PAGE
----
Not a good time for landlords

Elsby & Co

24th March 2016

Budget Review

THE last six months have not been a good time for individual landlords from a tax perspective. Using the July 2015 Budget, and then the autumn statement in December 2015, the government have launched an unexpected, unjustified, and unfair tax attack on the individual landlord.

Their justification has been that they want to free up residential property for first time buyers, but the likely, real result will be a tax hike on landlords, and higher rents on tenants as a result.

Importantly, the government’s level of misguidance is shown in the fact that their most significant change will only affect the poorer landlord with mortgages, not richer landlords without borrowings, or indeed corporate landlords.

So what have the Government done?

July 2015: Announced the gradual restriction (over the next four tax years) of tax relief on finance interest used against profits on residential property. Individual higher-rate taxpayer landlords will still be taxed at 40 per cent on their rental income, but will only receive tax relief of 20 per cent on mortgage interest. For those landlords with high borrowings on their rental properties, effective tax rates could be in excess of 90 per cent by 2019-20

July 2015: Announced the abolition of the Wear and Tear allowance on furnished residential lets with effect from April 2016. Currently, landlords of these properties can claim a standard tax deduction to cover expenditure on replacement furnishing. This simple and useful deduction is based on 10 per cent of rents received (with some possible adjustments)

December 2015: Announced a stamp duty hike of three per cent on top of the standard stamp duty on purchases of rental properties (in fact any additional residential property) from April 2016

December 2015: Announced that from 2019 onwards, Capital Gains Tax (CGT) on property sales would be payable within 30 days. (Under the current rules, any CGT due on the sale of property is payable by 31 January after the end of the tax year in which the sale occurred. Depending on the date of the sale, this can give you between nine months and 18 months to pay

March 2016: We had hoped that there would be some good news for residential Landlords in the March 2016 budget. There was ‘sort of’ good news in that there were no further attacks announced. However, the Chancellor’s dislike of residential landlords was shown yet again when he announced that his generous reductions in the rate of capital gains tax applied to everything except residential property!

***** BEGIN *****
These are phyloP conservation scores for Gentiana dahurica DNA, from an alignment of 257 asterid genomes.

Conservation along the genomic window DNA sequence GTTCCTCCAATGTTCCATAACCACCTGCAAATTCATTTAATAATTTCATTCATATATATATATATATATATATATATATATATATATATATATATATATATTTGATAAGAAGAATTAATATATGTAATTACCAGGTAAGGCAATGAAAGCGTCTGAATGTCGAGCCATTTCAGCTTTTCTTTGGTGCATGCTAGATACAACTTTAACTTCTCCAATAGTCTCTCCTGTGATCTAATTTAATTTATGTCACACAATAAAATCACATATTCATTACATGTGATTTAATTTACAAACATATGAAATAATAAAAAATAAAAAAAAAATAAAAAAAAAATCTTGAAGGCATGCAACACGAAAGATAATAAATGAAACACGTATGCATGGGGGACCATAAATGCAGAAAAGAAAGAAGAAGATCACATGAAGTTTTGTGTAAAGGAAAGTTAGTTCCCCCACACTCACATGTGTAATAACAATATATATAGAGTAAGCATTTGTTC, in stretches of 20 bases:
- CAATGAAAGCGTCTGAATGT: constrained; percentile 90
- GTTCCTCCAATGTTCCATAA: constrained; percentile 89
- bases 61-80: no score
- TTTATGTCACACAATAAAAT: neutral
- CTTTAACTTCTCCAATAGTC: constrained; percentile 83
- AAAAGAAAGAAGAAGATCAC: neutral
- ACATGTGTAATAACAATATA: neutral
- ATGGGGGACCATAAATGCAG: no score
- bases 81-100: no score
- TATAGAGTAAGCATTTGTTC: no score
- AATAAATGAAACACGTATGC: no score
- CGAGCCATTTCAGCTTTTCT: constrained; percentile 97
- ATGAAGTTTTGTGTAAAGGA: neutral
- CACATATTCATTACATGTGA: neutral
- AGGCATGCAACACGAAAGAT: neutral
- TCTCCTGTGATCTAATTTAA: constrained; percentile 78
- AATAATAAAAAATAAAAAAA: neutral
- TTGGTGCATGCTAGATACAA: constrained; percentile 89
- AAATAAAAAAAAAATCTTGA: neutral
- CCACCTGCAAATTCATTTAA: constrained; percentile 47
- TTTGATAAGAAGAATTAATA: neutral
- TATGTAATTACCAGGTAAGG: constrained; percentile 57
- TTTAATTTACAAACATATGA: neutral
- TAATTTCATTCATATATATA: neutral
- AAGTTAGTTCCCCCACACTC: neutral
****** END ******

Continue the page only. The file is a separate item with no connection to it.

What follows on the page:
It makes for bleak reading. As this much harsher tax climate takes shape, it is even more important that you get the right tax advice. Yes, in order to keep you tax compliant, but much more importantly to ensure that you suffer as little as possible from the changes above, and minimise your tax bill, retaining more wealth.

There are a number of ways we are helping clients in these areas:

Ensuring your intentions at all stages of investment are clear and documented. This can assist if HMRC ever challenge how your investments are taxed

Ensuring all available tax deductions are claimed. This can include looking at all areas of your property business, even finance restructuring

Ways of mitigating the effect of the withdrawal of the Wear and Tear allowance, and looking at alternative reliefs

Most importantly, mitigating the (possibly very significant) effect of the restriction of mortgage interest tax relief. This could include forming and using limited companies with your portfolio, splitting ownership, manipulating and updating borrowings, making pension contributions to change effective tax rates, and making further tax-deductible investment in your property business

Typically, we discuss each individual client’s case in depth. Projections would be made based on your current rental profits and future intentions, which would then allow us and you to make an informed decision on how best to tackle the government’s attack on your property business, however large or small.

We offer an initial consultation, without fee or obligation, which enables us to make an initial assessment with you, and help you understand how we could help.

Call Elsby and Co on Northampton 01604 678470, Market Harborough 01858 451997 or

Milton Keynes 01908 488541, email info@elsbyandco.co.uk or visit www.elsbyandco.co.uk

Elsby & Co